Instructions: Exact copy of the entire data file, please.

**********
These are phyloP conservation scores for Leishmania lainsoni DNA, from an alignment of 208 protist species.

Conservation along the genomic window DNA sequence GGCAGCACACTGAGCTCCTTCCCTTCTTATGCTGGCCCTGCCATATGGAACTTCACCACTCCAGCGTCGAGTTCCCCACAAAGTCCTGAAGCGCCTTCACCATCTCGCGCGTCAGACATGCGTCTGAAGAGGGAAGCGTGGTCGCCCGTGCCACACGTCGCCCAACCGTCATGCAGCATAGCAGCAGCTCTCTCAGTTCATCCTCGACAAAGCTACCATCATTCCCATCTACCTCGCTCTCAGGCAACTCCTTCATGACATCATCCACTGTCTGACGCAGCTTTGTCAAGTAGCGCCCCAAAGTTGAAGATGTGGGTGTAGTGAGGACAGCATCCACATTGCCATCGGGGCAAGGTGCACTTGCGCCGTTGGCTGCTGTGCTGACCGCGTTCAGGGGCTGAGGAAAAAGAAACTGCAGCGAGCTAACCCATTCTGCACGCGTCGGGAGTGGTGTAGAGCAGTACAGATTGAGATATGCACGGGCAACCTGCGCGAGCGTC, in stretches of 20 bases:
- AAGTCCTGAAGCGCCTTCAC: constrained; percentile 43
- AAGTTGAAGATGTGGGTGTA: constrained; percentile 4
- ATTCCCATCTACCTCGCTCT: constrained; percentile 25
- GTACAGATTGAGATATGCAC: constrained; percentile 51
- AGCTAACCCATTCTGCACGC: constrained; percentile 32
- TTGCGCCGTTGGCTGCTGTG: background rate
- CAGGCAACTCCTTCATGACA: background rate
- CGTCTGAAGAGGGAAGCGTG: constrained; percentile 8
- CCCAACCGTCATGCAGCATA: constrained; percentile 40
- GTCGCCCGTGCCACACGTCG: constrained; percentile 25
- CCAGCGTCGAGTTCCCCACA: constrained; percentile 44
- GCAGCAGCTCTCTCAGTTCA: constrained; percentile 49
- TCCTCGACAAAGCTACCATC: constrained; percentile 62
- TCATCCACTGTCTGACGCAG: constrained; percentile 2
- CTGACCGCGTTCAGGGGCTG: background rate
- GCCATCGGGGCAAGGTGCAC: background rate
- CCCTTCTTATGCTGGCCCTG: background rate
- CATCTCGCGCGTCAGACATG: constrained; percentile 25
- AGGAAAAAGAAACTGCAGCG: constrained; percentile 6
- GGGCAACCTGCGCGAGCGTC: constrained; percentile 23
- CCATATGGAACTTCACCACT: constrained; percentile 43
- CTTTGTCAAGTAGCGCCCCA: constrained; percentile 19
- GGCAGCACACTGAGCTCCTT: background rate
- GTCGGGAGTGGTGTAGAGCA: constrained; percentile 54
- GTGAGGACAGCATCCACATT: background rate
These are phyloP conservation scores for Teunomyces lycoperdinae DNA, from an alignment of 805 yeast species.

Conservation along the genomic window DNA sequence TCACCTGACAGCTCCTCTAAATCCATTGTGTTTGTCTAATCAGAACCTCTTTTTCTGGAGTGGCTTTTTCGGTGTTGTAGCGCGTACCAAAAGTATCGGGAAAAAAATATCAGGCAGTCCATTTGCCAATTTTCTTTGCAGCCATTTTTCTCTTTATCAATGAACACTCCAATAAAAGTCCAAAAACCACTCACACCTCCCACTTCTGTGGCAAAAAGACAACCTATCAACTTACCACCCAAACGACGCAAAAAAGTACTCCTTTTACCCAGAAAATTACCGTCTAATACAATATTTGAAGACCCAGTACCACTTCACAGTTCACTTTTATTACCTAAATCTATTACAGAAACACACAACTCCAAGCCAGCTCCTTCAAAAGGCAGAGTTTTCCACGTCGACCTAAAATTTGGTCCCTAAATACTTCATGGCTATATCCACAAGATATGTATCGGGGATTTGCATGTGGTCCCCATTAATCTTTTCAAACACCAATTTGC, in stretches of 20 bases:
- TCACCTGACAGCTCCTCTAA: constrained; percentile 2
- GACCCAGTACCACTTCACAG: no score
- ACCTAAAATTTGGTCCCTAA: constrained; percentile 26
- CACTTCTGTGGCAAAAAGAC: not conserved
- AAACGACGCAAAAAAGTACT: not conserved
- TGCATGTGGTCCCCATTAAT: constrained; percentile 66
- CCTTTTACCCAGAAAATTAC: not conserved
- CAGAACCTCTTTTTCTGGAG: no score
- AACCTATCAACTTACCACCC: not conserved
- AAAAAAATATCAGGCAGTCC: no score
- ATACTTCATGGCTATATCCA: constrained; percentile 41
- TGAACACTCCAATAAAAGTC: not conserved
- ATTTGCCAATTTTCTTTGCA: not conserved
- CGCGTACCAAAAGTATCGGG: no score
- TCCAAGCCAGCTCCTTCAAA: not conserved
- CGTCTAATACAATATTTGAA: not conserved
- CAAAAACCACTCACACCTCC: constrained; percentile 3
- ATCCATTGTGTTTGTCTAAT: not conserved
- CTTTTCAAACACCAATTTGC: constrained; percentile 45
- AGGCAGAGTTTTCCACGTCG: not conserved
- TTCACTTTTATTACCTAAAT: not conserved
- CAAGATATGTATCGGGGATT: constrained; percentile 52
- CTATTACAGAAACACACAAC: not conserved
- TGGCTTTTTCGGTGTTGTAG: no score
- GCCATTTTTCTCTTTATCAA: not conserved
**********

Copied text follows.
These are phyloP conservation scores for Leishmania lainsoni DNA, from an alignment of 208 protist species.

Conservation along the genomic window DNA sequence GGCAGCACACTGAGCTCCTTCCCTTCTTATGCTGGCCCTGCCATATGGAACTTCACCACTCCAGCGTCGAGTTCCCCACAAAGTCCTGAAGCGCCTTCACCATCTCGCGCGTCAGACATGCGTCTGAAGAGGGAAGCGTGGTCGCCCGTGCCACACGTCGCCCAACCGTCATGCAGCATAGCAGCAGCTCTCTCAGTTCATCCTCGACAAAGCTACCATCATTCCCATCTACCTCGCTCTCAGGCAACTCCTTCATGACATCATCCACTGTCTGACGCAGCTTTGTCAAGTAGCGCCCCAAAGTTGAAGATGTGGGTGTAGTGAGGACAGCATCCACATTGCCATCGGGGCAAGGTGCACTTGCGCCGTTGGCTGCTGTGCTGACCGCGTTCAGGGGCTGAGGAAAAAGAAACTGCAGCGAGCTAACCCATTCTGCACGCGTCGGGAGTGGTGTAGAGCAGTACAGATTGAGATATGCACGGGCAACCTGCGCGAGCGTC, in stretches of 20 bases:
- AAGTCCTGAAGCGCCTTCAC: constrained; percentile 43
- AAGTTGAAGATGTGGGTGTA: constrained; percentile 4
- ATTCCCATCTACCTCGCTCT: constrained; percentile 25
- GTACAGATTGAGATATGCAC: constrained; percentile 51
- AGCTAACCCATTCTGCACGC: constrained; percentile 32
- TTGCGCCGTTGGCTGCTGTG: background rate
- CAGGCAACTCCTTCATGACA: background rate
- CGTCTGAAGAGGGAAGCGTG: constrained; percentile 8
- CCCAACCGTCATGCAGCATA: constrained; percentile 40
- GTCGCCCGTGCCACACGTCG: constrained; percentile 25
- CCAGCGTCGAGTTCCCCACA: constrained; percentile 44
- GCAGCAGCTCTCTCAGTTCA: constrained; percentile 49
- TCCTCGACAAAGCTACCATC: constrained; percentile 62
- TCATCCACTGTCTGACGCAG: constrained; percentile 2
- CTGACCGCGTTCAGGGGCTG: background rate
- GCCATCGGGGCAAGGTGCAC: background rate
- CCCTTCTTATGCTGGCCCTG: background rate
- CATCTCGCGCGTCAGACATG: constrained; percentile 25
- AGGAAAAAGAAACTGCAGCG: constrained; percentile 6
- GGGCAACCTGCGCGAGCGTC: constrained; percentile 23
- CCATATGGAACTTCACCACT: constrained; percentile 43
- CTTTGTCAAGTAGCGCCCCA: constrained; percentile 19
- GGCAGCACACTGAGCTCCTT: background rate
- GTCGGGAGTGGTGTAGAGCA: constrained; percentile 54
- GTGAGGACAGCATCCACATT: background rate
These are phyloP conservation scores for Teunomyces lycoperdinae DNA, from an alignment of 805 yeast species.

Conservation along the genomic window DNA sequence TCACCTGACAGCTCCTCTAAATCCATTGTGTTTGTCTAATCAGAACCTCTTTTTCTGGAGTGGCTTTTTCGGTGTTGTAGCGCGTACCAAAAGTATCGGGAAAAAAATATCAGGCAGTCCATTTGCCAATTTTCTTTGCAGCCATTTTTCTCTTTATCAATGAACACTCCAATAAAAGTCCAAAAACCACTCACACCTCCCACTTCTGTGGCAAAAAGACAACCTATCAACTTACCACCCAAACGACGCAAAAAAGTACTCCTTTTACCCAGAAAATTACCGTCTAATACAATATTTGAAGACCCAGTACCACTTCACAGTTCACTTTTATTACCTAAATCTATTACAGAAACACACAACTCCAAGCCAGCTCCTTCAAAAGGCAGAGTTTTCCACGTCGACCTAAAATTTGGTCCCTAAATACTTCATGGCTATATCCACAAGATATGTATCGGGGATTTGCATGTGGTCCCCATTAATCTTTTCAAACACCAATTTGC, in stretches of 20 bases:
- TCACCTGACAGCTCCTCTAA: constrained; percentile 2
- GACCCAGTACCACTTCACAG: no score
- ACCTAAAATTTGGTCCCTAA: constrained; percentile 26
- CACTTCTGTGGCAAAAAGAC: not conserved
- AAACGACGCAAAAAAGTACT: not conserved
- TGCATGTGGTCCCCATTAAT: constrained; percentile 66
- CCTTTTACCCAGAAAATTAC: not conserved
- CAGAACCTCTTTTTCTGGAG: no score
- AACCTATCAACTTACCACCC: not conserved
- AAAAAAATATCAGGCAGTCC: no score
- ATACTTCATGGCTATATCCA: constrained; percentile 41
- TGAACACTCCAATAAAAGTC: not conserved
- ATTTGCCAATTTTCTTTGCA: not conserved
- CGCGTACCAAAAGTATCGGG: no score
- TCCAAGCCAGCTCCTTCAAA: not conserved
- CGTCTAATACAATATTTGAA: not conserved
- CAAAAACCACTCACACCTCC: constrained; percentile 3
- ATCCATTGTGTTTGTCTAAT: not conserved
- CTTTTCAAACACCAATTTGC: constrained; percentile 45
- AGGCAGAGTTTTCCACGTCG: not conserved
- TTCACTTTTATTACCTAAAT: not conserved
- CAAGATATGTATCGGGGATT: constrained; percentile 52
- CTATTACAGAAACACACAAC: not conserved
- TGGCTTTTTCGGTGTTGTAG: no score
- GCCATTTTTCTCTTTATCAA: not conserved